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We want to have a conversation about privilege in each industry and how we address the lack of it in certain communities. It is important to reflect on what social mechanism has directed us on our own path, and how many others miss out. Discussion and awareness allows us to take a step forward, but many other large steps are necessary to achieve equality.
Educators and employers have a responsibility to identify students who may be underprivileged in their skill development. Or perhaps they are not guided or made aware of opportunities that may result in a successful career journey. These are the students that are most often identified as at-risk for becoming delinquent, dropping out of school, or getting into trouble with the law. Young women are not excluded from this but they may express themselves (or frustrations) in more subtle ways making it hard to identify when they struggle to find a path. They may also appear bored or distracted in class, and not express real interest in any skill.
The disruption caused by the COVID-19 pandemic creates additional challenge to families…even the most disciplined students may struggle when their educational routine is disrupted. Taking these young adults out of the safe, structured and familiar learning environment can impact their mental health and discipline, putting them further behind their peers.
Show her activities that are accessible to you, but that are behind an economic or social barrier. As example, a student may not know that they like driving if their family never owned a car. A car however opens many earning opportunities in careers that require a person to travel. Similarly, a student is unlikely to consider pursuing a mariner career if they have never been on a boat. However, the average salary of a mariner is $60,200 (and includes travel) so we need to get creative when exposing students to opportunities!
She may be passionate about something, but not know the monetization opportunities around the industry. Students must be educated in the variety of industries that cross-support each other. Once the student realizes that, she may discover career paths that she did not know existed but that keep her in an industry that she is passionate about. As an example, a student interested in art might not realize along with graphic design, large printing shops hire tech specialists, cyber security, drivers, millwrights, and more. And in cosmetics… applying cosmetics is art, but creating cosmetics is chemistry (just ask Alyssa Space of 4Her Cosmetics!). Sharing information about how different industries are connected, what levels of education are necessary, and what opportunities exist, may give a student a head-start in their education planning.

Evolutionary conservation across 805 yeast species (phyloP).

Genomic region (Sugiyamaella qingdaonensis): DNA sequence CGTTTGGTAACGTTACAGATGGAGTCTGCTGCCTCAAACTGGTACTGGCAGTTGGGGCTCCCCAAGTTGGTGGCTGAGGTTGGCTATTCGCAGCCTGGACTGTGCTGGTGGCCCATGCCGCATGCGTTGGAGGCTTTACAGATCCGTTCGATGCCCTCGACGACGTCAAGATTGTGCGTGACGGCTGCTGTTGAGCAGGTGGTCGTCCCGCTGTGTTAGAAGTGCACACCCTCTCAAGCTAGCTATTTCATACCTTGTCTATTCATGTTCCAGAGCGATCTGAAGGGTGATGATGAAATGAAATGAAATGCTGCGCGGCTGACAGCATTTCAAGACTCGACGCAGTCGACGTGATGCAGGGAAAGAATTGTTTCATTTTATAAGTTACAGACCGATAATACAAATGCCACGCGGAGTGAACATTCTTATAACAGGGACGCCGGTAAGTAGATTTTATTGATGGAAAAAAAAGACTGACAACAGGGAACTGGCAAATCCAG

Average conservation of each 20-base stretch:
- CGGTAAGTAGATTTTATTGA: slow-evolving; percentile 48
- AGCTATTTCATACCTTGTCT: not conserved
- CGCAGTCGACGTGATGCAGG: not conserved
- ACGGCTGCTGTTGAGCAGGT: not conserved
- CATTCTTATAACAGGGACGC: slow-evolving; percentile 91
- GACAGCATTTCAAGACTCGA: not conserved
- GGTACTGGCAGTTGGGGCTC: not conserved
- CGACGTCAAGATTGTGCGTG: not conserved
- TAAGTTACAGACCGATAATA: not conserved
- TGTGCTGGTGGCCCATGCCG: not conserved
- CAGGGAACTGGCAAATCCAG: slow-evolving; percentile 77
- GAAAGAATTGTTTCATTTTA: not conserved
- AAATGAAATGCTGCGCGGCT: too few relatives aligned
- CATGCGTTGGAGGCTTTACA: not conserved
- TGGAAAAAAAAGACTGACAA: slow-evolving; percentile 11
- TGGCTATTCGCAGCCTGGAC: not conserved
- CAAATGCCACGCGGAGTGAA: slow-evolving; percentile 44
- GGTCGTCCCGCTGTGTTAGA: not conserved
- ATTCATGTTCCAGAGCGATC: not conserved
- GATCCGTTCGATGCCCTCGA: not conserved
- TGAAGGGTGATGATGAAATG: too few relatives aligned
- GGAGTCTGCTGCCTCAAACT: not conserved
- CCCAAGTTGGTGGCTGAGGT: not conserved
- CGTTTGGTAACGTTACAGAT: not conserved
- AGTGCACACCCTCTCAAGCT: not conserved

Assign hands-on projects outside of her everyday duties, and watch for changes in attitude. Students may not always realize a passion from the first try, but once a spark is ignited it will eventually show in their attitude towards a subject. Assigning small and varied — yet specialized — tasks might demonstrate an aptitude for a certain field, which can help an educator direct a student to different opportunities.
Encourage her to participate in CO-OP education. Educators should encourage female students in high school to take co-operative education in grade 11 or 12 so that they can gain experience working with an employer in the community, and see if they would enjoy pursuing a career in that field in the future.
Offer your mentorship, invite her to shadow you at your job and explain your tasks. Students in grade 7-10 would greatly benefit from the opportunity to interact with an adult who works in a career that they would like to learn more about. Broadcasting guest speakers to a class is another way to engage students with professionals in the community to learn more about the variety of careers that are available to them.
By the time today’s students mature and reach the workforce, each and every field will have evolved, with many ready to welcome them with enthusiasm. Build A Dream can help your company to evolve alongside the workforce, building a welcoming and inclusive workplace that attracts new talent. Call us at 519-800-1222 to get help staying ahead in the battle for talent.
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